They mimic that model in biodiesel and it doesn't work, because by the time you’ve transported the oil halfway around the world it's very expensive as a raw material - a lot more expensive than normal crude oil.
The biodiesel refining process doesn't have much of a benefit of scale and if you have a huge refinery you can only sell in huge road-tanker sized amounts, typically about 33,000 liters. Then the only people you can sell to are oil companies who buy at very low prices, who then blend it with mineral diesel and sell it on the open market, because a regular joe running either his own vehicle or a small fleet of vehicles has nowhere to store 33,000 liters.
Wamda: So the current model is for big-business only. As a small player, what is your business model and how is it different?
Feilder: This is what we call city-level biodiesel production.
What you need to do is to source the raw materials cheaper and the easiest way of doing that is to source it from waste material. You also need to put your refinery somewhere close to restaurants. Any city with a population of more than a few million people is capable of producing enough waste oil, processing it locally and selling it to municipal vehicles and anyone else who cares about the environment.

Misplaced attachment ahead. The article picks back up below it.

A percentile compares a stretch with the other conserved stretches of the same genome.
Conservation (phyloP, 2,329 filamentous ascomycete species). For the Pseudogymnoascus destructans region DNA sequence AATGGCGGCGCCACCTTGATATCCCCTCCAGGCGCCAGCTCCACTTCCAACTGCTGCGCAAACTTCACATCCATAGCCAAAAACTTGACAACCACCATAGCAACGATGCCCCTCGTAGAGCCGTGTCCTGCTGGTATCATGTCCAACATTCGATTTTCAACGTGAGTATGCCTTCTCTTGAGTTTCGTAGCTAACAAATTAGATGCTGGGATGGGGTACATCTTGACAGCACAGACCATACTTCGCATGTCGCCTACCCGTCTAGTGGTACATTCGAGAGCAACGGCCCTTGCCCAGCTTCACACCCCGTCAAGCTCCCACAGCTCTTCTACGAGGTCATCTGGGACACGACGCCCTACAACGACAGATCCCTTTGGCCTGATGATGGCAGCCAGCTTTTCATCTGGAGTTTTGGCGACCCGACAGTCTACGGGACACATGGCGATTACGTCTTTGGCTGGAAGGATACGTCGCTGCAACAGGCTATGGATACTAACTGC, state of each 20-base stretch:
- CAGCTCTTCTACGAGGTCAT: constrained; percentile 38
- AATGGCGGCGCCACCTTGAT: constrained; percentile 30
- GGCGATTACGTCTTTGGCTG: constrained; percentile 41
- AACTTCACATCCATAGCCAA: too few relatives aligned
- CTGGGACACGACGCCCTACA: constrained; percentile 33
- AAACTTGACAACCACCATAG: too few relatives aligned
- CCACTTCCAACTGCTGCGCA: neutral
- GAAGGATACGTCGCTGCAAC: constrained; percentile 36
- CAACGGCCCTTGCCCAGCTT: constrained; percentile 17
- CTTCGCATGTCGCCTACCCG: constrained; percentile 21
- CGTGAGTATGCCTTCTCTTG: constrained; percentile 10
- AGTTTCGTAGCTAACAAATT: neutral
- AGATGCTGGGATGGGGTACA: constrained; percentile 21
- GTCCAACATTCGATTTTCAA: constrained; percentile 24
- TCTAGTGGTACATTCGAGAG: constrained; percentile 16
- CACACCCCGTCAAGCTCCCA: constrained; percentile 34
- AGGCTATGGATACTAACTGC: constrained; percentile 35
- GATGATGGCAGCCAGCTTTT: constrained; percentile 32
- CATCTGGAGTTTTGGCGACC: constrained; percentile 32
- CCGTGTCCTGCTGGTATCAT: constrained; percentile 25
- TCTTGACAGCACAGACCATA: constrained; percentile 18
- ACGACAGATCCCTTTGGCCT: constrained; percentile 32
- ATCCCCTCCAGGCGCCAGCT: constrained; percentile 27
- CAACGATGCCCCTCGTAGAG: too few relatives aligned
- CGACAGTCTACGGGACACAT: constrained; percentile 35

This can all be done profitably and doesn’t require any government intervention, it doesn't require the government to mandate a particular blend, it doesn't require any sponsorship for farmers.
Wamda: What, then, is holding biofuels back in MENA?
Feilder: The first challenge that we have is a lack of education. When you go to the guys who sell the trucks, the buses, the generators in this region, they're pretty unaware of what biofuels are all about.
Secondly for nearly 50 years in many Middle East countries you basically just have to stick a hole in the ground and out comes oil. It's almost as if putting that in your engine, after it’s been refined, is normal. Taking waste materials from a kitchen and processing it by chemical changes into a synthetic fuel is bizarre and people don't understand it. They say this is what you cook potatoes in, how can you put that in your engine? Surely it's going to cause a problem. It seems alien to them.